Leader, athlete, teacher: Zambo runner sees brightness in the dark
DUMAGUETE CITY, Philippines -- To humbly take the pain is not to die.
Even at 15 years old, Mike Daryl Ocol already had a strong and positive outlook in life and was always seeing the good in everything.
But on a cold April evening four years ago, Daryl's courage was put to the ultimate test.
Vomiting, shivering and writhing from an indescribable stomach ache, Daryl was brought by his family to the nearest district hospital in Labason, Zamboanga del Norte. With their son supposedly in good hands, Daryl's parents believed that he is going to get better soon.
But he did not.
After getting injected with three vials of medicine, he gradually lost his sight minute by minute as several wounds suddenly appeared in different parts of his body.
In less than an hour, everything went black. Those syringes were the last things Daryl ever saw.
"I don't really know what happened since the medicine she injected was prescribed by the doctor," Ocol told Rappler in an interview at Balugo National High School, a 45-minute travel from the main hub of Palarong Pambansa events in Dumaguete.
The runner from Zamboanga Peninsula felt like he was at the edge of a cliff. But he held on tight.
“Despite being blind, I still look forward to living my life to the fullest," he shared. "I didn’t see this [Palaro] coming but this is one of the most exciting activities I've done in my life."
First and last
“I just graduated from high school last March,” quipped the enthusiastic Ocol. “But I will never forget this experience because this is my first and last Palaro."
The 19-year old Ocol participated in four events in Athletics, Shot Put, 100 Meter Dash, Long Jump and Goal Ball. Though he wasn’t able to take home any medal, he is still proud of the fact that he was able to compete in the country’s biggest sporting event.
“I got special awards in Long Jump and Goal Ball,” shared Ocol, who placed seventh in Long Jump while grabbing fifth place in Goal Ball. “Even though I didn't win a medal, I still had fun here at the Palaro."
Daryl admitted that this experience is one of the many things he is thankful for in his life. Even if he's not really an athlete and had only joined only a handful of competitions, he pushed himself and went beyond his limits for this competition.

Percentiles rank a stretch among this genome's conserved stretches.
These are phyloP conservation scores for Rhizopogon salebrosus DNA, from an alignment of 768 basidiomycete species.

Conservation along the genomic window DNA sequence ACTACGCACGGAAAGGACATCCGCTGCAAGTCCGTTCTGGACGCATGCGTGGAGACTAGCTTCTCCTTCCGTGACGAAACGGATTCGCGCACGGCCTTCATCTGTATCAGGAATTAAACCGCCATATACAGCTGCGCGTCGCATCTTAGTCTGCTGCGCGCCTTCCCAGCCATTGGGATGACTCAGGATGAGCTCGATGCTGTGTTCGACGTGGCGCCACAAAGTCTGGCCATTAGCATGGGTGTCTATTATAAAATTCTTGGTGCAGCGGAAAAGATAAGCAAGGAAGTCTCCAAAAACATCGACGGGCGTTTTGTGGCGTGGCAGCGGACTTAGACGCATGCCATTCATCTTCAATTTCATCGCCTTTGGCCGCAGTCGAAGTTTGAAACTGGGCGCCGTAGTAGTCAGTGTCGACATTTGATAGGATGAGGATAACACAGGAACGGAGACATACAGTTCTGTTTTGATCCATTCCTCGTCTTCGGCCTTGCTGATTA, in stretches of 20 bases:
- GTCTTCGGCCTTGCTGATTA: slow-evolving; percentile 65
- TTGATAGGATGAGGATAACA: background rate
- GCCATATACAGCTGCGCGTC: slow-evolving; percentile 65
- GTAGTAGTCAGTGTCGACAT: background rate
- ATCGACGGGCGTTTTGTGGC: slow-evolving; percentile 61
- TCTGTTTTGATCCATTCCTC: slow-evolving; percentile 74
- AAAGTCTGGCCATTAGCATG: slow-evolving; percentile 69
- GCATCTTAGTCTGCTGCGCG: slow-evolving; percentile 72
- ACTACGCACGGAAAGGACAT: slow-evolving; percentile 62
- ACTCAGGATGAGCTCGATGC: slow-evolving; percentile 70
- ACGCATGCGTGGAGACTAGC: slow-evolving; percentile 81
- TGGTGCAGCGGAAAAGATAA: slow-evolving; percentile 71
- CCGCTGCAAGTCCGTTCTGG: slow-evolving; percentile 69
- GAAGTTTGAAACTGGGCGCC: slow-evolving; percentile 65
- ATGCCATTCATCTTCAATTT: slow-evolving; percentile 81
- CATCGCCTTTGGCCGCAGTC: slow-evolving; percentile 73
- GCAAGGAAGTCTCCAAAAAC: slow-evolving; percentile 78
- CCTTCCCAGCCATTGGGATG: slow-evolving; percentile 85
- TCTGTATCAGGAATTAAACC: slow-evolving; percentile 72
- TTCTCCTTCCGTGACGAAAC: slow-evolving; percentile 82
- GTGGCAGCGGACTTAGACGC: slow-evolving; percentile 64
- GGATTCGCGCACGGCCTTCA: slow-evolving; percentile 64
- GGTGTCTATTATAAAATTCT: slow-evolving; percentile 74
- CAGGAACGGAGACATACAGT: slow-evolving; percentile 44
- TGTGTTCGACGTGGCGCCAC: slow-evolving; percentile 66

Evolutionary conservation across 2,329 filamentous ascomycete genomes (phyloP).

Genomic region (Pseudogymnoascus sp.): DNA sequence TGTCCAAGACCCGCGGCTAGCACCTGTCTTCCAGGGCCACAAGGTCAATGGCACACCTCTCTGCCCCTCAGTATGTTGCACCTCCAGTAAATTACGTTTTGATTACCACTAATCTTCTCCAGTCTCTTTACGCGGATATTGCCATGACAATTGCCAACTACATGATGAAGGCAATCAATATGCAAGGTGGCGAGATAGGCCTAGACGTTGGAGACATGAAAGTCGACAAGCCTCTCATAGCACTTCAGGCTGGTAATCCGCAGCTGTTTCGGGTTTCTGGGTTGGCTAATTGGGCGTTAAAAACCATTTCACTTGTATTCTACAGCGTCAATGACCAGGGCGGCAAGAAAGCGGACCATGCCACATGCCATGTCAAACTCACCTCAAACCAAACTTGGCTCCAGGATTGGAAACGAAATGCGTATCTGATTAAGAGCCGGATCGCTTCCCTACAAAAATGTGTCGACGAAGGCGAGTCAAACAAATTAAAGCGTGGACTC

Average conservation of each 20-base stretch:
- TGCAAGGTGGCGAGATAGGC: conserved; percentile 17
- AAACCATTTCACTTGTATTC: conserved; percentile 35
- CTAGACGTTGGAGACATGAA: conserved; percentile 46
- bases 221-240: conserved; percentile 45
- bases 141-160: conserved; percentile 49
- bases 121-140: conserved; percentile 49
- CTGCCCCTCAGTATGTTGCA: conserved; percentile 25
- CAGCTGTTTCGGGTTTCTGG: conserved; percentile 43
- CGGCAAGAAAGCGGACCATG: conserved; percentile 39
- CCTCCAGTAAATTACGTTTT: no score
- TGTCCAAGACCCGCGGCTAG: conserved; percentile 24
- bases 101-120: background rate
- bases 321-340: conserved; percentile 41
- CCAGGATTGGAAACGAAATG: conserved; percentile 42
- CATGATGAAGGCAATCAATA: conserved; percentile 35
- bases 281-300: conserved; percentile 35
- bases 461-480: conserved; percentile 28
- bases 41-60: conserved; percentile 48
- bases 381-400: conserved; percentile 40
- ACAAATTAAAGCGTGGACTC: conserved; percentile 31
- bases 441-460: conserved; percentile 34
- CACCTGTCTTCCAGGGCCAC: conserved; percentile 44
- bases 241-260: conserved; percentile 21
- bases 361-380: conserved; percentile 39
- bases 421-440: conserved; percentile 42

"I just started running when I got blind," Daryl quipped. "That's why I'm still thankful. If I didn't get blind, I wouldn't be able to join the Palaro."
Aside from the intense training and games, what Ocol will always remember about the Palaro is the friendship he has fostered with teammates and fellow athletes in his stay here.
Not a hindrance to success
In life, pain is inevitable. But suffering from it is a choice. Daryl chose not to suffer and simply make the most out of what he has.
Despite being visually-impaired, Ocol attended regular classes at Ubay National High School, where he would join his classmates in studying while using braille books.
Not only does he participate in regular classes, Daryl was also an active student-leader, heading the Supreme Student Government as its president and finishing as the fifth-best student in his batch.
He doesn't want to stop there. Daryl intends to be an English teacher, just like his mother was, and will hope to start his journey to the teaching profession by enroling at the University of Southeastern Philippines this June.
"This is the first time that USeP is catering to the visually-impaired that's why I'm going to try it there," he said. "I really want to finish my studies so that I'd have something to be proud of."
"Being blind doesn't mean I wouldn't be successful."
Ocol also related he is fond of writing poems and short stories. And with excitement apparent in his face, Daryl shared with Rappler one of his favorite masterpieces, aiming to inspire not only people with disability but also those who look down on them:
When the shadow of ever untamed death had shaded my most innocent childhood,
in struggling from a first-born solitude, I tightly held my uncommended breath,
unconquered by the hatred raven spy that been to separate our flesh and soul.
The fatal venom of my youth age then, had never taken my Master's gift when,
confronted by my fate and self-control to humbly take the pain is not to die.
What an unexpected journey I had been. The painful journey between life and death
but was directed by the Master's breath, Showered with a might of strength to win,
the rarest battle between such that the threat which unremindingly came on my prime,
an eye that had never been passed by time, would never been to any anguish yet.
“There was a time when I already gave up," Daryl said. "But I believe that there is a reason why the Lord allowed this to happen to me. It's a matter of acceptance and doing something about it."
Even without his sense of sight, Daryl saw and still sees how beautiful life is.
That optimism has brought him not only here in the country's biggest athletic stage, but to places far beyond he has ever imagined. - Rappler.com